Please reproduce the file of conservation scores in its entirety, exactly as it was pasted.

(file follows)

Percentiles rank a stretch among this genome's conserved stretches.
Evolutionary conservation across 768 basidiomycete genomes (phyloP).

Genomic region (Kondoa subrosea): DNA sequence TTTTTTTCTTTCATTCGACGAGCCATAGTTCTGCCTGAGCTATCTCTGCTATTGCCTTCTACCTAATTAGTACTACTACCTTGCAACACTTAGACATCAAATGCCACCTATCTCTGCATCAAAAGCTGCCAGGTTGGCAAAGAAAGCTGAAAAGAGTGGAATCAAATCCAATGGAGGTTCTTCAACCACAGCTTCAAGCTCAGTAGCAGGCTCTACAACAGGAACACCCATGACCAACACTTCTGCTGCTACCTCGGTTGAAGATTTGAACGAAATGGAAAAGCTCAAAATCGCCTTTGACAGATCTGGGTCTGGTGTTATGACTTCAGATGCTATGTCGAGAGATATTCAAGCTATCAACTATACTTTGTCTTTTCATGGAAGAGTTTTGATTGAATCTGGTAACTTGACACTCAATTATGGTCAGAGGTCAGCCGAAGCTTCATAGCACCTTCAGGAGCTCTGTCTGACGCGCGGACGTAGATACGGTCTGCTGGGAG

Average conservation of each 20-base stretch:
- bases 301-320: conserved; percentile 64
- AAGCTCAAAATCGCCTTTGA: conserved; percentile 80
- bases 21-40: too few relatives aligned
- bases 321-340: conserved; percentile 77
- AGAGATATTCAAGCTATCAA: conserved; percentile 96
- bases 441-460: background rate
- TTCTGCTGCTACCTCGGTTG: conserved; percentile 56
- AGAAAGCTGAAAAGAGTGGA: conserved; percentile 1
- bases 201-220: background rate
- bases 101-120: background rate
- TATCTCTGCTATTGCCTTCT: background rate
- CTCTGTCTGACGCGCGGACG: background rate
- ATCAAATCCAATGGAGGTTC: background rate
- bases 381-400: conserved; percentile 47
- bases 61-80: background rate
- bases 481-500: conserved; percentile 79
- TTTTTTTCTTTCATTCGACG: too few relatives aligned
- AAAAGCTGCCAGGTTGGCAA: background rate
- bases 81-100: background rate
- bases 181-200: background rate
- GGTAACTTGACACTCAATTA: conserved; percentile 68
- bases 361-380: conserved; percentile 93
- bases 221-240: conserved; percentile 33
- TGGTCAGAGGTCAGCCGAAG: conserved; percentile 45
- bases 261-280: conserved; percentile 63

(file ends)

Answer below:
Percentiles rank a stretch among this genome's conserved stretches.
Evolutionary conservation across 768 basidiomycete genomes (phyloP).

Genomic region (Kondoa subrosea): DNA sequence TTTTTTTCTTTCATTCGACGAGCCATAGTTCTGCCTGAGCTATCTCTGCTATTGCCTTCTACCTAATTAGTACTACTACCTTGCAACACTTAGACATCAAATGCCACCTATCTCTGCATCAAAAGCTGCCAGGTTGGCAAAGAAAGCTGAAAAGAGTGGAATCAAATCCAATGGAGGTTCTTCAACCACAGCTTCAAGCTCAGTAGCAGGCTCTACAACAGGAACACCCATGACCAACACTTCTGCTGCTACCTCGGTTGAAGATTTGAACGAAATGGAAAAGCTCAAAATCGCCTTTGACAGATCTGGGTCTGGTGTTATGACTTCAGATGCTATGTCGAGAGATATTCAAGCTATCAACTATACTTTGTCTTTTCATGGAAGAGTTTTGATTGAATCTGGTAACTTGACACTCAATTATGGTCAGAGGTCAGCCGAAGCTTCATAGCACCTTCAGGAGCTCTGTCTGACGCGCGGACGTAGATACGGTCTGCTGGGAG

Average conservation of each 20-base stretch:
- bases 301-320: conserved; percentile 64
- AAGCTCAAAATCGCCTTTGA: conserved; percentile 80
- bases 21-40: too few relatives aligned
- bases 321-340: conserved; percentile 77
- AGAGATATTCAAGCTATCAA: conserved; percentile 96
- bases 441-460: background rate
- TTCTGCTGCTACCTCGGTTG: conserved; percentile 56
- AGAAAGCTGAAAAGAGTGGA: conserved; percentile 1
- bases 201-220: background rate
- bases 101-120: background rate
- TATCTCTGCTATTGCCTTCT: background rate
- CTCTGTCTGACGCGCGGACG: background rate
- ATCAAATCCAATGGAGGTTC: background rate
- bases 381-400: conserved; percentile 47
- bases 61-80: background rate
- bases 481-500: conserved; percentile 79
- TTTTTTTCTTTCATTCGACG: too few relatives aligned
- AAAAGCTGCCAGGTTGGCAA: background rate
- bases 81-100: background rate
- bases 181-200: background rate
- GGTAACTTGACACTCAATTA: conserved; percentile 68
- bases 361-380: conserved; percentile 93
- bases 221-240: conserved; percentile 33
- TGGTCAGAGGTCAGCCGAAG: conserved; percentile 45
- bases 261-280: conserved; percentile 63